Between September 11 and October 7, the Global Climate Chilled

Friends and family pay their respects at the joint funerals of a mother and son who were killed during the October 7 Hamas attack at Kibbutz Be’eri on October 24 in Rehovot, Israel.
Leon Neal/Getty Images

Between September 11 and October 7, the Global Climate Chilled

Hamas’s October 7 massacre is being called “Israel’s 9/11.” Since both events brought catastrophic Islamist savagery and shock to unsuspecting nations, the comparison is valid. But key differences between the way certain global powers reacted in 2001 and the way they are reacting now reveal a profoundly altered global landscape.

The attacks of Sept. 11, 2001, had a unifying effect on the main global powers. Russian President Vladimir Putin was the first world leader to call United States President George W. Bush. Putin said he supported a tough American response to the “barbaric attacks.” Russia shut down its television and radio stations to commemorate the dead in America. Most significantly, Russia brokered a deal for the U.S. military to use air bases in Central Asia with no quid pro quo. Russia wanted to do its part to bring the terrorists to justice.

The situation in China in the days after September 11 was similar. Chinese leadership condemned “all violent activities by terrorism.” Tens of thousands of Chinese citizens visited U.S. embassies in Beijing, Shanghai and other cities, leaving flowers, cards, wreaths and handwritten notes of condolence. Chinese Communist Party leaders stated their support for America’s war on terror and its invasion of Afghanistan—a nation on China’s western border. And China significantly increased intelligence sharing with America on Central Asia.

Now we are 22 years on, with a new attack on one of America’s closest partners that was every bit as diabolical as 9/11. But this time around, the leadership of Russia and China can’t even bring themselves to condemn Hamas. China has taken Hamas’s side, criticizing what it calls Israel’s “excessive retaliatory actions.” Russia has gone a similar route, with its ambassador to the United Nations blaming America for bearing “responsibility for the looming war in the Middle East” and calling for a ceasefire that would effectively grant Hamas impunity for its demonic atrocities. All this despite the fact that 19 of those killed by Hamas terrorists were Russian citizens and four were Chinese. At least two Russians and one Chinese are among Hamas’s hostages.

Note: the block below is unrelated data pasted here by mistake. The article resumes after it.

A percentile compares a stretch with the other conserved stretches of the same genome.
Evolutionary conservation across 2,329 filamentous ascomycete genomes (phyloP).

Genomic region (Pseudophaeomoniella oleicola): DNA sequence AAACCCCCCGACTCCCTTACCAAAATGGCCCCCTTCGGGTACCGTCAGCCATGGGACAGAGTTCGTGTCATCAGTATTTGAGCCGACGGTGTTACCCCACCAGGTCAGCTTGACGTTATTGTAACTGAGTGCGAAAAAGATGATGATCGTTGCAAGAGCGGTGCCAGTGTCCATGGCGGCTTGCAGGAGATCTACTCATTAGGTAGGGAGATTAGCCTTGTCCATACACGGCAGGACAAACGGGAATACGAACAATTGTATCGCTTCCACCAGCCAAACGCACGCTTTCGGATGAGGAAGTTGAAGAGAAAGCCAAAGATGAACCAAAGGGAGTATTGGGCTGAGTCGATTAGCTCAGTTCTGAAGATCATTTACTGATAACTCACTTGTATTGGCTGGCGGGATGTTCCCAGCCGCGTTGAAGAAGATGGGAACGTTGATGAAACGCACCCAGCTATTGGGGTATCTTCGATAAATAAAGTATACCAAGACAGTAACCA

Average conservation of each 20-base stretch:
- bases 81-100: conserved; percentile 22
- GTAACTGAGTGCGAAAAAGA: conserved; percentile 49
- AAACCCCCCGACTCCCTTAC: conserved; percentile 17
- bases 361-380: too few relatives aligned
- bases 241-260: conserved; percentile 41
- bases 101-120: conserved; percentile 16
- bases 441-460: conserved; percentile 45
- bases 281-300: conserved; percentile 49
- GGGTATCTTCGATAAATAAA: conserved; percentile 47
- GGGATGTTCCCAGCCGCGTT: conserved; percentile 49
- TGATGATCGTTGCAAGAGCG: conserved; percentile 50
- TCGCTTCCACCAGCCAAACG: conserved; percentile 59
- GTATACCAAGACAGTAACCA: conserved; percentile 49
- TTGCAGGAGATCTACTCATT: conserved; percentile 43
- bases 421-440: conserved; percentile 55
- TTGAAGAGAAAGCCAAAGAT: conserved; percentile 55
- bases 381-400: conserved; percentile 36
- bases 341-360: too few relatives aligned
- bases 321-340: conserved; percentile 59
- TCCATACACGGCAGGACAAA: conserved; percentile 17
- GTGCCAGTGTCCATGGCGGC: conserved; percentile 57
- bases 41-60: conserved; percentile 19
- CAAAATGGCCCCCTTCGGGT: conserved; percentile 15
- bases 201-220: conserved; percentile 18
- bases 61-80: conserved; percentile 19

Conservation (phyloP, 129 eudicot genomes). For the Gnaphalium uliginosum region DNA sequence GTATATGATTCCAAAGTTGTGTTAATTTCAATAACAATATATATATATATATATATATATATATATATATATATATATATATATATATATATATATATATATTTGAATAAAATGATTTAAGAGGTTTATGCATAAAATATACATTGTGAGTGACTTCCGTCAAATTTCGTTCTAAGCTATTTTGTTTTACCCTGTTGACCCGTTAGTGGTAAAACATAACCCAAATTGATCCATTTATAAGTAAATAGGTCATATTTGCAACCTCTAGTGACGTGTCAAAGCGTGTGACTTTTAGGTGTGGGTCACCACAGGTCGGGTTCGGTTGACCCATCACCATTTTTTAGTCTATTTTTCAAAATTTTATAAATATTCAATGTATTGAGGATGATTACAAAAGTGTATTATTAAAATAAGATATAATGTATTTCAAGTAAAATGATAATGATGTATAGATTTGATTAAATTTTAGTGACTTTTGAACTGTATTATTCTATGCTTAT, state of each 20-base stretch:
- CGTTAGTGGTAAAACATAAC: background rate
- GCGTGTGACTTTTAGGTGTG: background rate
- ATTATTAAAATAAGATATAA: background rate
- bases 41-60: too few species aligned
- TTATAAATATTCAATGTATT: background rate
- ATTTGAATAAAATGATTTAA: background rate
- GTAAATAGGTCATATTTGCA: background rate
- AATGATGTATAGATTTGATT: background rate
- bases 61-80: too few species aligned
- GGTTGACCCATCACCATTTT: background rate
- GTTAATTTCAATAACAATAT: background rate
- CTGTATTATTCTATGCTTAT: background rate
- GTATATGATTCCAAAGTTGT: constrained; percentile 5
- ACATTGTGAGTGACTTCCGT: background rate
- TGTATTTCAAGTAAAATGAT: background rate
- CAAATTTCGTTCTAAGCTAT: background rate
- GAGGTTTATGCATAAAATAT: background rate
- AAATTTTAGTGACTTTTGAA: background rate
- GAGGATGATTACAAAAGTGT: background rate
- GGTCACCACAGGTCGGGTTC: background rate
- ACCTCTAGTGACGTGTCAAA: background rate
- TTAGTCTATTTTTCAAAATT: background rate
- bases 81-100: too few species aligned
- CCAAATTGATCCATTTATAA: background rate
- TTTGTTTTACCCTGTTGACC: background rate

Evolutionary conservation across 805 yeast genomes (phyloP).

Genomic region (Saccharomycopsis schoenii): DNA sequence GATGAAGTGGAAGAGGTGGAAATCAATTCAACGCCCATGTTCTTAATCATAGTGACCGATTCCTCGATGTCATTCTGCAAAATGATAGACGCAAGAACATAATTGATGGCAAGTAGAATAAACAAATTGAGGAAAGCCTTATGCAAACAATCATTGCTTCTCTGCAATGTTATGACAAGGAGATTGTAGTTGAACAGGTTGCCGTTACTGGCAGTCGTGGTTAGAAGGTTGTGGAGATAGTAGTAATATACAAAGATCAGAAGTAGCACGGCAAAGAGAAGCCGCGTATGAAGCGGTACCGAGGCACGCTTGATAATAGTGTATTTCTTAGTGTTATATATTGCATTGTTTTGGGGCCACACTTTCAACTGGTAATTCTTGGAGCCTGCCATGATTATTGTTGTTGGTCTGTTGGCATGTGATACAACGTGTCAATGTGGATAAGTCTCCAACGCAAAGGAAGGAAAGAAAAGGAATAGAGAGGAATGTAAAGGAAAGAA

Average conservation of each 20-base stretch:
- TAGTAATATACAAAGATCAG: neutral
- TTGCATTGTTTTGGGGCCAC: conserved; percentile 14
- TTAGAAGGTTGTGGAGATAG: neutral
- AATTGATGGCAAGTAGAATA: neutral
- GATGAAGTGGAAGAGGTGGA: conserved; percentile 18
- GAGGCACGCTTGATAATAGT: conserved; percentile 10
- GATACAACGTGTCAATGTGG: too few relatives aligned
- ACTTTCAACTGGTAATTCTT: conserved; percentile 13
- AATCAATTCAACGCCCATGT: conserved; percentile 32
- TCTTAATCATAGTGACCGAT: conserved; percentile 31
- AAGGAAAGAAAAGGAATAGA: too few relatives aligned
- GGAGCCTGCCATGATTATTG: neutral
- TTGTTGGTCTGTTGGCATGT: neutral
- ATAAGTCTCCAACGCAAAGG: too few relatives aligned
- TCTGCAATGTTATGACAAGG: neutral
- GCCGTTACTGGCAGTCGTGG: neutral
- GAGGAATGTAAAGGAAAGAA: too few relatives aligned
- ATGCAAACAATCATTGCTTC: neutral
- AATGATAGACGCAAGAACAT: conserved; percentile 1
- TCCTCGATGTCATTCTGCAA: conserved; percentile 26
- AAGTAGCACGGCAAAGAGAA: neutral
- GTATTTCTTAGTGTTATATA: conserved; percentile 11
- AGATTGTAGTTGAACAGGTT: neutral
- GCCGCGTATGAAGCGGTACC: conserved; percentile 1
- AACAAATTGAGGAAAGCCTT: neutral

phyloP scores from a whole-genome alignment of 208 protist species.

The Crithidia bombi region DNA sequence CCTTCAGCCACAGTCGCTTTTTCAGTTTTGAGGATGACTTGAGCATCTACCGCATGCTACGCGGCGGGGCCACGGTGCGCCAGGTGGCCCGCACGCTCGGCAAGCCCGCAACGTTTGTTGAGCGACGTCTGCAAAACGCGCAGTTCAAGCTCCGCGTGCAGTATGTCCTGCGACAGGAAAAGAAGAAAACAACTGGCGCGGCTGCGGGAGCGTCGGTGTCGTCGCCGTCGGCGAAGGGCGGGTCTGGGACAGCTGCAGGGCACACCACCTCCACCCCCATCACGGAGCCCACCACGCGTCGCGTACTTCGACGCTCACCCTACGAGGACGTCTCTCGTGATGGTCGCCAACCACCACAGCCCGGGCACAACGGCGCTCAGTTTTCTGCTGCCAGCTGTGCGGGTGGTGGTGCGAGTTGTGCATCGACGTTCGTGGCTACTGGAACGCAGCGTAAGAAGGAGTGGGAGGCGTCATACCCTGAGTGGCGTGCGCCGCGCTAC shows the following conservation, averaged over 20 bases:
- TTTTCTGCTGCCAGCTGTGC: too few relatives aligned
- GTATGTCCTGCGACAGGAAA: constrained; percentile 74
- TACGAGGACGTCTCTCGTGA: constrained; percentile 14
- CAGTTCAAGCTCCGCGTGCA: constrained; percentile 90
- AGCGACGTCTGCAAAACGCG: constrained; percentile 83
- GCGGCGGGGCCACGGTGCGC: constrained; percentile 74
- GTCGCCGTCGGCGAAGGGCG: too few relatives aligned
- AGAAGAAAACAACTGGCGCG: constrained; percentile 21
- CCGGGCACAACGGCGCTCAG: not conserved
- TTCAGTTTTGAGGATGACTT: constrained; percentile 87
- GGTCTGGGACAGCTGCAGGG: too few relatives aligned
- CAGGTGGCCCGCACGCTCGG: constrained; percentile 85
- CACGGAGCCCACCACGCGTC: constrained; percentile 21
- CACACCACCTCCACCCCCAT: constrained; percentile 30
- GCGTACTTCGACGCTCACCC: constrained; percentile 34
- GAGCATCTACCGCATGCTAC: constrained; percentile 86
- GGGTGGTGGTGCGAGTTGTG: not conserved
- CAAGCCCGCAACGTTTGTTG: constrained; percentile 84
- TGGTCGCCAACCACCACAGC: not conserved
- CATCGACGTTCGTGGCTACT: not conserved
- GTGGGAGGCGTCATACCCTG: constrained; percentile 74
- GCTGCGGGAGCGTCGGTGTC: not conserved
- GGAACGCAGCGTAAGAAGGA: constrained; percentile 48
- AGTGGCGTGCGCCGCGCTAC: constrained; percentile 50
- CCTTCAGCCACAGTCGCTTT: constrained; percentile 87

What has happened in the last two decades to the leadership of these nations? In 2001, they were not friends to America, but they were able to recognize sheer evil when it reared its head. They were apparently even shaken and briefly humbled by the sight of it. Now the minds of these leaders have been calcified by hatred and a dark desire to end the era of U.S. global leadership. They are so hell-bent on opposing America and its partners that they count their own slain citizens as collateral damage. Such losses are sometimes necessary, they calculate, if it means the U.S. side suffers more. Their aim is to subvert America and become the world’s main powers; there appears to be no limit to what they will do to achieve it.

In his October 2023 article, Trumpet editor in chief Gerald Flurry wrote:

It is deeply alarming how susceptible the human mind is to [evil] influence. …

Look at the nations today. You see great powers that have no misgivings about subverting, pillaging or destroying another nation when it suits them, simply because they want land or wealth.

To understand the changing international scene and the hope connected to these alarming trends, read “World Leaders Who No Longer Have a Human Mind.”